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Routing Rules

Administrators want to control the remote traffic to upstream repositories to limit the exposure from those repositories. This could be to limit the access to a single component's versions or to a specific namespace within that repository. Routing Rules are used to limit access to remote proxies to the namespaces for the components needed from that repository.

Steps to setting up a routing rule:

  1. Create a block or allow a routing rule

  2. Apply the routing rule to the proxy repository

Creating or Modifying a Routing Rule

The Routing Rules are found in the Adminstration section under Repository. The nx-all privilege is required to view or make changes to routing rules.


Routing rules have two modes: BLOCK and ALLOW


When a matcher compares with the request path, the request is blocked.


When a matcher compares with the request path, the request is allowed.


The matches must be valid regular expressions allowed by Java. Defining the matcher requires an understanding of URIs used by formats or by simple namespace matching as shown below.



Regular expressions can be expensive to evaluate and in extreme cases lead to a Regular Expression Denial of Service. For any complex management of proxies, use Repository Firewall to set policies on allowed components.

Assigning a Rule to a Repository

Previously created routing rules may be assigned to a proxy repository. Only one rule may be added to the proxy but the rule can be used on more than one proxy repository in a one-to-many relationship.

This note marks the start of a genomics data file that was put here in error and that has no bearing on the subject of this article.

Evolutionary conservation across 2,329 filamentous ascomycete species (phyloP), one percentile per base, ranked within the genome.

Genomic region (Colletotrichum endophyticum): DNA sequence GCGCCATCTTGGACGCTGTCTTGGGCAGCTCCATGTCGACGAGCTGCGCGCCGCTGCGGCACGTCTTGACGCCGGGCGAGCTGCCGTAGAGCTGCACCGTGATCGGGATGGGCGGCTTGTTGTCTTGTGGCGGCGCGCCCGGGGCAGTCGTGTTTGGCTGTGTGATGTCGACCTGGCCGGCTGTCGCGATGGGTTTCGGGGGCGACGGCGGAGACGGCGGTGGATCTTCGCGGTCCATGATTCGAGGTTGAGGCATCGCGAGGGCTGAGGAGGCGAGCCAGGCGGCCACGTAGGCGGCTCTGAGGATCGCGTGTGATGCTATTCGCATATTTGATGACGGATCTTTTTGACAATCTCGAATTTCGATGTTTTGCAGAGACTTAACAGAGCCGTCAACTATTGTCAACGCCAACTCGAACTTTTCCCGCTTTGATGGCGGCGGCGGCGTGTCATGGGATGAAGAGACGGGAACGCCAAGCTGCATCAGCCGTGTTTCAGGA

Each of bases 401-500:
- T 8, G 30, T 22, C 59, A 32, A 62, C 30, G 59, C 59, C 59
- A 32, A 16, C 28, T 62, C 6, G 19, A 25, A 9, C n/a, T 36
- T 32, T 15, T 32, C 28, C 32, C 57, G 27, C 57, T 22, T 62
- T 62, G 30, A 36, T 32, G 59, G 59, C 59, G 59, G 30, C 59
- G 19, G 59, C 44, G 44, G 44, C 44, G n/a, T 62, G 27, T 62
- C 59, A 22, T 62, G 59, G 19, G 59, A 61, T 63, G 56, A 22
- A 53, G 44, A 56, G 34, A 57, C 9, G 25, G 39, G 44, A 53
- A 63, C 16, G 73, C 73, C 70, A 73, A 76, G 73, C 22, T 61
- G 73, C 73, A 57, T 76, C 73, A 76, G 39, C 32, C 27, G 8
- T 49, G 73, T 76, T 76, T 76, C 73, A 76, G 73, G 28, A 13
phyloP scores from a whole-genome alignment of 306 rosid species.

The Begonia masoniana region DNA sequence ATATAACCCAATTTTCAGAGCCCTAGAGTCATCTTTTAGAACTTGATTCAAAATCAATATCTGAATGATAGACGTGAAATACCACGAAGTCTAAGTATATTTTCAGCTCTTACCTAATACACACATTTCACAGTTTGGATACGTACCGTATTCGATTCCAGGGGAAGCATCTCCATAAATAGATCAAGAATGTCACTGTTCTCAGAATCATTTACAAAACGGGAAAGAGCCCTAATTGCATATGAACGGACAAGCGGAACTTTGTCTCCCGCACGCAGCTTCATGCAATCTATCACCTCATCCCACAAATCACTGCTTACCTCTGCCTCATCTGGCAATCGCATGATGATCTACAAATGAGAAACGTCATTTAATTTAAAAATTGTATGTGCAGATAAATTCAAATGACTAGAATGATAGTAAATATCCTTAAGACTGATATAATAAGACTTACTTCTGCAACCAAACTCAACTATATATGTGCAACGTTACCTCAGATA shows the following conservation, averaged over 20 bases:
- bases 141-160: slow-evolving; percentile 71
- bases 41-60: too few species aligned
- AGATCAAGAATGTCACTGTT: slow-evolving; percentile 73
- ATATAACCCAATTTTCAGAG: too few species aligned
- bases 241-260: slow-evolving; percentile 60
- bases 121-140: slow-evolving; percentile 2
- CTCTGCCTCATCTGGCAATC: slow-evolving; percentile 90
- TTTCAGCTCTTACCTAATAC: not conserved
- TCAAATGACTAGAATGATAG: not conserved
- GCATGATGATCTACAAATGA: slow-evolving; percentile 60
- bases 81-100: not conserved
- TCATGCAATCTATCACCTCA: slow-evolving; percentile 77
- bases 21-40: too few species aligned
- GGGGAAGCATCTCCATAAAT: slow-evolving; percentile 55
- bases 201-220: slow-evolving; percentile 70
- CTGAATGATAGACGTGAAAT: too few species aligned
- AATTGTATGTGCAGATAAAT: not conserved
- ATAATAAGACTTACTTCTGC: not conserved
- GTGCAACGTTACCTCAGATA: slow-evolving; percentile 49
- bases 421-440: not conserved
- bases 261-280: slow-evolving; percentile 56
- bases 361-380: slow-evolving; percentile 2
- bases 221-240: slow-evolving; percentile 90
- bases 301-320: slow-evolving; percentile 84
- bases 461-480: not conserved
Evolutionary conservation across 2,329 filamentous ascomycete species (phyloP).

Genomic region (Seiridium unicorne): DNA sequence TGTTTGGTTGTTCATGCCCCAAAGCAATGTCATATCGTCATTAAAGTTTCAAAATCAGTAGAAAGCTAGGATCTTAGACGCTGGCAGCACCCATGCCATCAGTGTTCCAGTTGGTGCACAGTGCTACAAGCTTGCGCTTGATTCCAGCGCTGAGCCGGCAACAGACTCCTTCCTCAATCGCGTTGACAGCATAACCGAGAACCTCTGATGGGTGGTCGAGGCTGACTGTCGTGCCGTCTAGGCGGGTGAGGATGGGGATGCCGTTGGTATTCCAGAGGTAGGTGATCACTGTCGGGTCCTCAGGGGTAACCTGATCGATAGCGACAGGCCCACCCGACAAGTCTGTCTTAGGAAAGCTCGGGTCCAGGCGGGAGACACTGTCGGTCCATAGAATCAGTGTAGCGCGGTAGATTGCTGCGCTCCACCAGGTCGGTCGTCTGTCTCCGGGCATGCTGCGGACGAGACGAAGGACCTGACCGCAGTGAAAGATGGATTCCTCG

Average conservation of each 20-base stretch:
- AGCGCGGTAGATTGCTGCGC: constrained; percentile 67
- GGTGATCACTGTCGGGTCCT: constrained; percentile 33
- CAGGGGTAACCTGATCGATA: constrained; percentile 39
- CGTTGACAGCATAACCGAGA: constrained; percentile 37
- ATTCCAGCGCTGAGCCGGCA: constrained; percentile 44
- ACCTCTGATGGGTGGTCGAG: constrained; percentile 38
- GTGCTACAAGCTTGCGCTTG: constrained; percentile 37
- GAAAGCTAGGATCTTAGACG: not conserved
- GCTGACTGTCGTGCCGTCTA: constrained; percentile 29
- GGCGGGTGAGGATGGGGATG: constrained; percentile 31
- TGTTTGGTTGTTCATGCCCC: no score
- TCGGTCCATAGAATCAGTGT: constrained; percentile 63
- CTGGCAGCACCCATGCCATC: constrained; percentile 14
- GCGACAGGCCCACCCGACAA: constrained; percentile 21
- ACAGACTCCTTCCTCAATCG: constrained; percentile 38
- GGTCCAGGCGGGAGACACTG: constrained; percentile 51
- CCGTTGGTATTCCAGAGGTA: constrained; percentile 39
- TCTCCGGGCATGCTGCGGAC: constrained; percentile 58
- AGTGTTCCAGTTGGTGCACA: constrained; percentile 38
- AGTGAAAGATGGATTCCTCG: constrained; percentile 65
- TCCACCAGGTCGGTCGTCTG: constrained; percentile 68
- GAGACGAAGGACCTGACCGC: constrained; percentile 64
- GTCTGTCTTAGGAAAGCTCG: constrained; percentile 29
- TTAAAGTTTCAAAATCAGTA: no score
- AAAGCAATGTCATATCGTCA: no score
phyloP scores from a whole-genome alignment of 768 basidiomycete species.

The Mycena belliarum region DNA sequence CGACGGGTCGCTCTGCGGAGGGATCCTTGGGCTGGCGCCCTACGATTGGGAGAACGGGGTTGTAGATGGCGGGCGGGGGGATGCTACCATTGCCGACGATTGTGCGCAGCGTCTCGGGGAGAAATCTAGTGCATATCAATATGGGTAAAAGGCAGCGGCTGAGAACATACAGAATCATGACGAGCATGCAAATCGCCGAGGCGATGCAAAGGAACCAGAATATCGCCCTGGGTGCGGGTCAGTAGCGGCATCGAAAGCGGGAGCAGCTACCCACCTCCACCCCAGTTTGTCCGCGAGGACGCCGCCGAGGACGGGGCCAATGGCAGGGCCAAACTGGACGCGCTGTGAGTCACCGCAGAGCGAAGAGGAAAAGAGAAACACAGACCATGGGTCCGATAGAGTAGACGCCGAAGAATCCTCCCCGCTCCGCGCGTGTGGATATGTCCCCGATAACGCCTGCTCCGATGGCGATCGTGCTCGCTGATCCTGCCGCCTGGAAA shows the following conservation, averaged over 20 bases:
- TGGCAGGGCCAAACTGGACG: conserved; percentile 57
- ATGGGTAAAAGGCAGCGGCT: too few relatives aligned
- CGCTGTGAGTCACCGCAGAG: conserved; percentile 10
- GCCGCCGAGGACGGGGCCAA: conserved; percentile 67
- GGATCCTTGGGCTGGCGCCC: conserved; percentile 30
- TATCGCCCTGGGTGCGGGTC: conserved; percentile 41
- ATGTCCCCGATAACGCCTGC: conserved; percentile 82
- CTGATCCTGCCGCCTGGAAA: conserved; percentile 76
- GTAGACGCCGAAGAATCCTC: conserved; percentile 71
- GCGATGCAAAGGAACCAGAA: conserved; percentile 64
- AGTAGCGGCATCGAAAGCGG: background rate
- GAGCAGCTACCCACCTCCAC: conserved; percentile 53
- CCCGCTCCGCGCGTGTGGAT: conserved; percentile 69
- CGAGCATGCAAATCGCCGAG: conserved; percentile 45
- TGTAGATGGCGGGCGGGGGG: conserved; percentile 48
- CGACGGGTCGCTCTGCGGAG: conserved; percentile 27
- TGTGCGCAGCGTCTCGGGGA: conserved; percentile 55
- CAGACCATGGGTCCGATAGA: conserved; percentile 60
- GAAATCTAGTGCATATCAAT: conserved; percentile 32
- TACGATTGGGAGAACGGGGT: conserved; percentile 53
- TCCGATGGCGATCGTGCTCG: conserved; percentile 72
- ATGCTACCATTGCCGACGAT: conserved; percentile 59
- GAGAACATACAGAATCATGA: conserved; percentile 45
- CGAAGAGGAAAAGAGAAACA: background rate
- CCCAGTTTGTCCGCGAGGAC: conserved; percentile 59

1. Navigate to the Add or Edit view for a proxy repository

  2. Under Routing Rule, select a previously created rule from the dropdown.

  3. Save the proxy repository.


Testing Routing Rules

Below the routing rule editor is a section to help test the rule. Specify possible request paths to verify whether the request would be allowed or blocked by the rule as written.

Request paths begin with a leading slash supplied by the test tool automatically.


Deleting a Routing Rule

Routing rules can be removed by selecting the Delete Routing Rule button. The rule must not be assigned to any repositories for the deletion to be successful.

Difference from Nexus Repository 2

The following are differences in the implementation of routing rules from Nexus Repository 2.

  • There are no automatic routing rules.

  • NexusRepository 2 had confusing names for rule types whereas Nexus Repository 3 uses BLOCK and ALLOW.

  • Nexus Repository 2 routing rules were to route requests to inbound group repo members. Nexus Repository 3 routing rules are applied to specific repositories and take effect no matter what group that repo is inside of.

  • Routing rules are not moved during the migration from Nexus Repository 2 to 3.

  • Routing rules in Nexus Repository 3 are applied to proxy repos only.